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Updated on February 21, 2024 , 17373 views

What is a Recession?

A recession is defined as two consecutive quarters of negative Gross Domestic Product (GDP) growth. In simple terms, it means that that GDP declines for two three-month periods in a row, or that the output of the Economy shrinks. But, the National Bureau of Economic Research, which decides the official timing of expansions and recessions, defines recession as "a recurring period of decline in total output, Income, employment, and trade, usually lasting from six months to a year, and marked by widespread contractions in many sectors of the economy." Thus, along with the length of the decline, its breadth and depth are also considerations in determining an official recession.


Recession is when the Gross Domestic Product (GDP) is negative for more than two consecutive quarters. However, this is not the only indicator of a recession. It could begin even before the quarterly GDP reports are out. When a recession occurs, there are five economic indicators to note i.e. real gross domestic product, Manufacturing, retail sales, income and employment. When there is a decline in these five indicators, it will automatically translate into the national GDP.

Julius Shiskin, Commissioner of the Bureau of Labour Statistics, 1974 defined recession with a few indicators to help people understand whether a country is experiencing a recession. In 1974, people were not really sure how to understand whether the country was suffering from it in the U.S. This was because the economy in the U.S. was undergoing stagflation caused by President Richard Nixon’s economic policies. Along with this, the wage and price controls had created Inflation.

The indicators are mentioned below:

  • Decline in the real GDP for two consecutive years
  • A 1.5% fall in the real gross national product
  • Fall in manufacturing over a 6-month time period
  • A 1.5% fall in non-farm payroll employment
  • Fall in employment in more than 75% of industries for more than a period of 6 months
  • Increase in unemployment to a level of at least 6%

Macroeconomic Components of Recessions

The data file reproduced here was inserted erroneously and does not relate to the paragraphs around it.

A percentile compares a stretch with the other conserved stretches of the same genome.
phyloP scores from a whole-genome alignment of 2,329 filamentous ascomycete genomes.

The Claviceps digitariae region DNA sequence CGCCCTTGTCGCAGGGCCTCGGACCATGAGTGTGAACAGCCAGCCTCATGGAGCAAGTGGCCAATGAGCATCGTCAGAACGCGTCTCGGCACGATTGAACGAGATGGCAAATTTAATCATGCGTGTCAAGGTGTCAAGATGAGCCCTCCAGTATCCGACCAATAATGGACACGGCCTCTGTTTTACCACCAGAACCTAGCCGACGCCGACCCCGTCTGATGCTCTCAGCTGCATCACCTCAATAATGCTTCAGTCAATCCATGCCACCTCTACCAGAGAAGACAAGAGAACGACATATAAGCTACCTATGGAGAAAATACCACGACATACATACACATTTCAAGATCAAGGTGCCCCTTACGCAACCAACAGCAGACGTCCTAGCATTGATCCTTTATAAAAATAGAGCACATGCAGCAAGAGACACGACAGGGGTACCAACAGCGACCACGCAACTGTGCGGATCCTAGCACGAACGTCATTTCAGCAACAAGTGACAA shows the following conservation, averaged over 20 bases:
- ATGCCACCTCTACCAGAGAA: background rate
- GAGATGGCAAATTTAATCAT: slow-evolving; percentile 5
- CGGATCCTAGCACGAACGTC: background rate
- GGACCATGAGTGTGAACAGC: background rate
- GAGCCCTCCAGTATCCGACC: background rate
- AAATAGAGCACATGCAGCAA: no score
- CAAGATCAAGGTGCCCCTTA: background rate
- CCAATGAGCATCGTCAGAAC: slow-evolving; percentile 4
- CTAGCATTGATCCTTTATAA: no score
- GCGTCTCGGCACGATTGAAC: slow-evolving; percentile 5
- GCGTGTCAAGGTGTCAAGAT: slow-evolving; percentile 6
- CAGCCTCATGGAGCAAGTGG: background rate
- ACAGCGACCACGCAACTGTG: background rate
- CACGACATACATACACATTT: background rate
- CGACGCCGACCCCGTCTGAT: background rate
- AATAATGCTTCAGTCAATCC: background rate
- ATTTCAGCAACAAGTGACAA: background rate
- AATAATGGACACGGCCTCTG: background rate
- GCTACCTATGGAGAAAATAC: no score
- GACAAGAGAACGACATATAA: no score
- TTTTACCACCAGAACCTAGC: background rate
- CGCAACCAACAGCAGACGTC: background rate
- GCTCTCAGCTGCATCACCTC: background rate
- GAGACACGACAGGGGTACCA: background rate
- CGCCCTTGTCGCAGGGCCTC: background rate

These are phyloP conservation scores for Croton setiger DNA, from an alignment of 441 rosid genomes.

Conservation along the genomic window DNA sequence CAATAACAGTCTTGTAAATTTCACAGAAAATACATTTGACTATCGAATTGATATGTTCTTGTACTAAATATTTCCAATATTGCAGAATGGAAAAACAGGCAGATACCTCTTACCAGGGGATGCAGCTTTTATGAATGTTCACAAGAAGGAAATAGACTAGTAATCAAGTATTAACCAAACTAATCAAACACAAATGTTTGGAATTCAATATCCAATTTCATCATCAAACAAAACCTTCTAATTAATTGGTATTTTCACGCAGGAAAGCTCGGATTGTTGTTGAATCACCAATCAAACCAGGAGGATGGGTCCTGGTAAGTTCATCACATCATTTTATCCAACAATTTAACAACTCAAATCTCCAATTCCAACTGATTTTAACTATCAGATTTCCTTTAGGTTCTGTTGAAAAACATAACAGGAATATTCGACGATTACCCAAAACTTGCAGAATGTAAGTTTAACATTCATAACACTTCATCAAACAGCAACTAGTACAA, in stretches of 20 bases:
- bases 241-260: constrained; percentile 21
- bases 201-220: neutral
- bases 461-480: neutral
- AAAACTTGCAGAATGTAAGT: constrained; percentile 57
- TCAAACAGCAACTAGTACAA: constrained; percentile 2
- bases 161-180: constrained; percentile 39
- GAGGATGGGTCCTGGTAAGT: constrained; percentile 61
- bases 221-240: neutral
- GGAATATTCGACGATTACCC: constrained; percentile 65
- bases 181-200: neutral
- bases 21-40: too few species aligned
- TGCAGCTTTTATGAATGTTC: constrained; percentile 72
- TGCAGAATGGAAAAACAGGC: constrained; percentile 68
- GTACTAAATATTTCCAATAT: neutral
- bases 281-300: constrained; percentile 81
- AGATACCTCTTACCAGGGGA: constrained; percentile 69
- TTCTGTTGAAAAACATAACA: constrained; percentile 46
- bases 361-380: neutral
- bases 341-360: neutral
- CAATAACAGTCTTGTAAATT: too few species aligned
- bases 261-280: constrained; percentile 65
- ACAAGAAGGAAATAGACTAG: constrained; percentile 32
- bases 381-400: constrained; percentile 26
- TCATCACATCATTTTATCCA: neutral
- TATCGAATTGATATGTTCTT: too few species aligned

The standard macroeconomic definition of a recession is two consecutive quarters of negative GDP growth. Private business, which had been in expansion prior to the recession, scales back production and tries to limit exposure to systematic risk. Measurable levels of spending and investment are likely to drop and a natural downward pressure on prices may occur as aggregate demand slumps.

Microeconomic Components of Recessions

At the microeconomic level, firms experience declining margins during a recession. When revenue, whether from sales or investment, declines, firms look to cut their least-efficient activities. A firm might stop producing low-margin products or reduce employee compensation. It might also renegotiate with creditors to obtain temporary interest relief. Unfortunately, declining margins often force businesses to fire less productive employees.

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How does Recession Affect Individuals?

When a recession occurs, unemployment becomes the trend in the nation. The rise of the unemployment rate causes purchases to fall drastically. Businesses are affected as well in the process. Individuals become bankrupt, lose their housing properties just because they can’t afford to pay the rent anymore. Unemployment is negative for young people’s education and career choices.

You can understand or at least take notice that a recession is on its way when you notice a change in the manufacturing Industry. Manufacturers may get large orders in advance. When the orders decline over time, the manufacturers will stop hiring people. The decline in consumer demand causes a fall in sales which is usually why recession can be noticed early.

Recession Incidence

A good example is the Great Recession. There were four consecutive quarters of negative GDP growth in the last two quarters of 2008 and the first two quarters of 2009.

The recession quietly started in the first quarter of 2008. The economy contracted slightly, only 0.7 percent, rebounding in the second quarter to 0.5 percent. The economy lost 16,000 jobs in January 2008, the first major job loss since 2003. That's another sign the recession was already underway.

Recession Vs Depression

There are key elements that are the main points of difference between both.

They are mentioned below:

Recession Depression
The GDP contracts for two consecutive years or more in recession. The GDP growth will slow down for a number of quarters before finally becoming negative The Economy contracts for a number of years in depression
Income, employment, retail sales and manufacturing all take a hit. Monthly reports can indicate the same Depression is there for a long period of time and income, manufacturing, retail sales are all affected for years. The Great Depression 1929 caused the GDP to be negative for 6 years out of 10
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